“The investment has stopped and money is being clawed back from the dental budget to fill the holes in the NHS spending,” he added.

“Under the current NHS contract, the risk of taking on a new NHS patient is that they may well be in need of a fair amount of work, which attracts the same number of credits towards our NHS contract target as a single item of treatment on a regular patient.

“As such there is a disincentive to take on a new patient on the NHS, because you have no idea what you might be letting yourself in for.”

Under the current system, which has been in place since 2006, NHS England commissions a fixed number of appointments to surgeries for that year. Dentists say they have more patients than available appointments and if they were to meet the demand and go over the cap, it would cost them money.

A spokesman from the British Dental Association (BDA) added: “Most of the problems arise out of the perverse nature of a target-driven system that is not based on patients’ needs, but on the budgets determined by the Government.”

Commenting on our findings, a spokesman for NHS England (East), said: “Dental patients are not registered with an NHS dentist in the same way that they are with a GP practice. NHS dental patients are free to seek treatment from any dentist accepting NHS patients who have capacity to see them. This system now provides more options for patients seeking NHS treatment, meaning they are not now just restricted to receiving treatment from one dentist in their area. The rural nature of parts of East Anglia may affect people’s ability to access dental services. Some patients do choose to access non-NHS services for a variety of reasons.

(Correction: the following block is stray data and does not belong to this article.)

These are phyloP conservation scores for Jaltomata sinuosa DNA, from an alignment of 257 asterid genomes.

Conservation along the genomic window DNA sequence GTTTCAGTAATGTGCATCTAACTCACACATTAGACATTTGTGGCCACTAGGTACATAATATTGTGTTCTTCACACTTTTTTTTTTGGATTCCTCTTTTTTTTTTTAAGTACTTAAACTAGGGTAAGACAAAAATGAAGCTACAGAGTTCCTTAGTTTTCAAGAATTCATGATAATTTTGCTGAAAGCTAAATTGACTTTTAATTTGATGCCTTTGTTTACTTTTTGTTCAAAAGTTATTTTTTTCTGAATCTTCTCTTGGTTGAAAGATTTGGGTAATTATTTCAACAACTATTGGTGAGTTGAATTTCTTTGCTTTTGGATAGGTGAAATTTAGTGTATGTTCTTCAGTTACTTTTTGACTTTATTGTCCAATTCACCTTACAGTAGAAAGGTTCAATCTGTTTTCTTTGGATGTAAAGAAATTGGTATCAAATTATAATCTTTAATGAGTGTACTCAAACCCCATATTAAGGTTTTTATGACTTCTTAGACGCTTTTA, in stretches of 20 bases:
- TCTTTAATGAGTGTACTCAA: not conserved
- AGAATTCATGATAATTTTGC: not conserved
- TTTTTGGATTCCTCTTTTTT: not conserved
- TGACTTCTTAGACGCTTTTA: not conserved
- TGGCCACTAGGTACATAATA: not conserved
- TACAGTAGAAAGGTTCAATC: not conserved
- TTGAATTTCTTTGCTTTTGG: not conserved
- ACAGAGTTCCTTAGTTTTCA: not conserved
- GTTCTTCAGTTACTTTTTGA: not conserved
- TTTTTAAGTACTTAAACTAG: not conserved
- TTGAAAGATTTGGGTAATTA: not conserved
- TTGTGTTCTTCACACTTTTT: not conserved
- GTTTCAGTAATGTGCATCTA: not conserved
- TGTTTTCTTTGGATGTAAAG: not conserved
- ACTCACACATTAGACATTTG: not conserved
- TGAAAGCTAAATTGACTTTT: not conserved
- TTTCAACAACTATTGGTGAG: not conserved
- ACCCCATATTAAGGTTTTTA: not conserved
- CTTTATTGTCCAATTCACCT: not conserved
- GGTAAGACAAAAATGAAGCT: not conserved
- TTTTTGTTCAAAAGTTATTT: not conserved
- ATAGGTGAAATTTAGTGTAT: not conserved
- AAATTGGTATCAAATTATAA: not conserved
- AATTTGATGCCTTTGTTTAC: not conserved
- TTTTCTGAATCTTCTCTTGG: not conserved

“However, across East Anglia access to dental services is generally good although uptake is not always high. In addition not everyone wishes to visit a dentist on a regular basis and some may only require care when they have a problem.